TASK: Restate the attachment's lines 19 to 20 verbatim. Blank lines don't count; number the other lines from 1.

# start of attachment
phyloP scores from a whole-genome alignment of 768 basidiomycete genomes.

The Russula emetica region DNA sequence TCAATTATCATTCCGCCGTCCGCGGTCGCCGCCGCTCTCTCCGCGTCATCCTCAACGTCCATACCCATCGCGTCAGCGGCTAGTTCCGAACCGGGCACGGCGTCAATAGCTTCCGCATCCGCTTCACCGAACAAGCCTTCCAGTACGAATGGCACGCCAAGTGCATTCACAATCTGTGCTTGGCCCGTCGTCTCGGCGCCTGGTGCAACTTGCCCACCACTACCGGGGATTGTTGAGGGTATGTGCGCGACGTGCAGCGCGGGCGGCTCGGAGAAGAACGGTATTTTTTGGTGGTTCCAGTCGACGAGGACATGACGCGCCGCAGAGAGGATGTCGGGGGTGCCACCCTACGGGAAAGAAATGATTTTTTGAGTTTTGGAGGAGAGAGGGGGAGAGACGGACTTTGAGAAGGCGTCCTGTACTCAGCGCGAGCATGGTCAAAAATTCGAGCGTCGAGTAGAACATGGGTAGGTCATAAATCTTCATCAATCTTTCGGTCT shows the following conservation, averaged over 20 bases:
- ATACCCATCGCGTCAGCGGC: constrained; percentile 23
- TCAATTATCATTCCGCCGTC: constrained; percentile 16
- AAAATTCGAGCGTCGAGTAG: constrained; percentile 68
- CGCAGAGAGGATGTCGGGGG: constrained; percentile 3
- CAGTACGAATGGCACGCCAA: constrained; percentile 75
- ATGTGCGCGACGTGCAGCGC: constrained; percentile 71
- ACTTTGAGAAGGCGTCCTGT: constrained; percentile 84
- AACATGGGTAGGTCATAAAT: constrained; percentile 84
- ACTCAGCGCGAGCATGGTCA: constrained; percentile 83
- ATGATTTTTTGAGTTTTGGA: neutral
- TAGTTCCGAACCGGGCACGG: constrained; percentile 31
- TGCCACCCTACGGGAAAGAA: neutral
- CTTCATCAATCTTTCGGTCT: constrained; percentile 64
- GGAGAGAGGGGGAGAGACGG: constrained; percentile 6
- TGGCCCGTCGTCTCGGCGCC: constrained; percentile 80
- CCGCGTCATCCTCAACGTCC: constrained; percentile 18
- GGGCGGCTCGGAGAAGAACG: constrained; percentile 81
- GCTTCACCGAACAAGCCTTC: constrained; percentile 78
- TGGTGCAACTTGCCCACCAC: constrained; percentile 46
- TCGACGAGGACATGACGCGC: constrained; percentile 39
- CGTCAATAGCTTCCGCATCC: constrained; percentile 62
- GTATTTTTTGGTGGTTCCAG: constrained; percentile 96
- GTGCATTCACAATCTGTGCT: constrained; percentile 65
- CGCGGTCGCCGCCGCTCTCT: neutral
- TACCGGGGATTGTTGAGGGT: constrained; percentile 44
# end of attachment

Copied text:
- GGGCGGCTCGGAGAAGAACG: constrained; percentile 81
- GCTTCACCGAACAAGCCTTC: constrained; percentile 78